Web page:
It is important to remember that beneficiaries should not be changed on any insurance policy after a divorce is commenced (see above regarding automatic temporary restraining orders). If the life insurance policy was purchased with community funds, and it is a whole life policy, there will be a proportional community property interest in the policy. If the policy is a term policy, there will be no community property interest unless the policy is paid for with community funds and the insured spouse either dies or becomes uninsurable during the term paid with community funds (Estate of Logan 191 Cal.App.3d 319 (1987); In re: Marriage of Spengle, 5 Cal.App.4th 288 (1992); and In re: Marriage of Elmont, 9 Cal.4th 1026 (1995) (specifically addressing term insurance). Upon death of the insured under a term life policy, the surviving spouse will have a community property interest in the proceeds, notwithstanding any designated beneficiary to the contrary, if community assets were used to pay the final premium (Minnesota Mutual Life Insurance Company v. Ensley 99 D.A.R. 3292 (9th Cir., U.S.C.A., 1999), No. 55560, filed April 6, 1999). If the final premium is paid with separate property, there will be only a separate property interest in the proceeds upon death of the insured, and the proceeds will pass exclusively to the designated beneficiary.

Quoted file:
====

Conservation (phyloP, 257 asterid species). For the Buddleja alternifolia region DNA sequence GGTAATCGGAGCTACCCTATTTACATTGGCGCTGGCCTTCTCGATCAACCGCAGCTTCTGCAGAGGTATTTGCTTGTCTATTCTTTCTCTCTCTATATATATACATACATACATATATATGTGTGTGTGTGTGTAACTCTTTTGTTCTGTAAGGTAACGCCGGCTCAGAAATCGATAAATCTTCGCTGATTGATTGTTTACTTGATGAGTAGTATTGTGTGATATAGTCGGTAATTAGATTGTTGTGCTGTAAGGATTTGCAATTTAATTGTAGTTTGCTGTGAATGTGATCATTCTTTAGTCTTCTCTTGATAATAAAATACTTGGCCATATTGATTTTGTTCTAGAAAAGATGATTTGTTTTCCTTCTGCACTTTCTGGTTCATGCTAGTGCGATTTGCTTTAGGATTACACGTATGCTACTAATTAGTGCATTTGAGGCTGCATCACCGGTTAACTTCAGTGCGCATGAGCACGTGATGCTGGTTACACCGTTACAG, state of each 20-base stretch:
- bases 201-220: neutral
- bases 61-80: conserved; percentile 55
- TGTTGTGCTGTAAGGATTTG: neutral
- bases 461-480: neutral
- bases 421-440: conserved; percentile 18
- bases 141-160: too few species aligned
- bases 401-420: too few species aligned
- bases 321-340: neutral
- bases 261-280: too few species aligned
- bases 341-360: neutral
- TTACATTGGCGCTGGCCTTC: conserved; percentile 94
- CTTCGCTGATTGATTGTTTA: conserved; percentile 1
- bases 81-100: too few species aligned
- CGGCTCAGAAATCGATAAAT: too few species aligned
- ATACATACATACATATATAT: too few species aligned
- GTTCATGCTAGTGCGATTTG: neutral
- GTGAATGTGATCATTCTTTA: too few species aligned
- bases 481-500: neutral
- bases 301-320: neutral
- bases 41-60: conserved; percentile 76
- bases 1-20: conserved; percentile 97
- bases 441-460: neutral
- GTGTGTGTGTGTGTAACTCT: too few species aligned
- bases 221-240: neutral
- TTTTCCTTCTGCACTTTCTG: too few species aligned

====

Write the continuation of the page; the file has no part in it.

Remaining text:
Generally, upon divorce, a term life insurance policy is not a divisible community property asset because it has no cash value (In re: Marriage of Lorenz, 146 Cal.App.3d 464 (1983). In some cases, an argument may be made that the term policy has a replacement value and is therefore subject to division (In re: Marriage of Gonzalez, 168 Cal.App.3d 1021 (1985).
BACK TO FAMILY LAW TOPICS
Copyright © 1999 Roy A. Barry, all rights reserved.